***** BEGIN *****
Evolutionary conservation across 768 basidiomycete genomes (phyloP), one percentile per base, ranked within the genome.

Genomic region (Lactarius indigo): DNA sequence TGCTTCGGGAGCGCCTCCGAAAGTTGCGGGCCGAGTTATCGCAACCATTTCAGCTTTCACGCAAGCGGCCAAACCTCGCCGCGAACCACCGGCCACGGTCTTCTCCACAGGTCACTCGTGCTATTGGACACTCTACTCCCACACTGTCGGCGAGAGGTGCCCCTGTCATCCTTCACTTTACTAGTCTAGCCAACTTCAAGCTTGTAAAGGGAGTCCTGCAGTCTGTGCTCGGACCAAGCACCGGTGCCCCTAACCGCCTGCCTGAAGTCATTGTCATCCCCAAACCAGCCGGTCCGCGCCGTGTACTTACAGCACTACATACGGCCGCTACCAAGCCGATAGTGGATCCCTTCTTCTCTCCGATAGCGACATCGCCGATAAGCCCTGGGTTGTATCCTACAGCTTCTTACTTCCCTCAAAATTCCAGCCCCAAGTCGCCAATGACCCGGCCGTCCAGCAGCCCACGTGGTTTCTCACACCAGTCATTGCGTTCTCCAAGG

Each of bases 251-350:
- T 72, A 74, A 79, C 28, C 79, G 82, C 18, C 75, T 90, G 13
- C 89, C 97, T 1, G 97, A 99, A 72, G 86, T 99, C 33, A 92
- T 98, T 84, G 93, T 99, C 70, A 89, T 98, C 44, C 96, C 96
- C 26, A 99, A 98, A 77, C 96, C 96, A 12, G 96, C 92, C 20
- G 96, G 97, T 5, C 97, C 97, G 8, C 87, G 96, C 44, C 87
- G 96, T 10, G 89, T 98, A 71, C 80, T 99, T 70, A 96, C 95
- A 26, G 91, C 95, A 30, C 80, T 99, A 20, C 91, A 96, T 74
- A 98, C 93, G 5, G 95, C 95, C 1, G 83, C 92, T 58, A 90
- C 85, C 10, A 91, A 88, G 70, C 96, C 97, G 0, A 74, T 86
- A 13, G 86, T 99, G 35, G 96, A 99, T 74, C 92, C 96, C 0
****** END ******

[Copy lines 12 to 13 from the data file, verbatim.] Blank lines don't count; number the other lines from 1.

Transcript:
- C 85, C 10, A 91, A 88, G 70, C 96, C 97, G 0, A 74, T 86
- A 13, G 86, T 99, G 35, G 96, A 99, T 74, C 92, C 96, C 0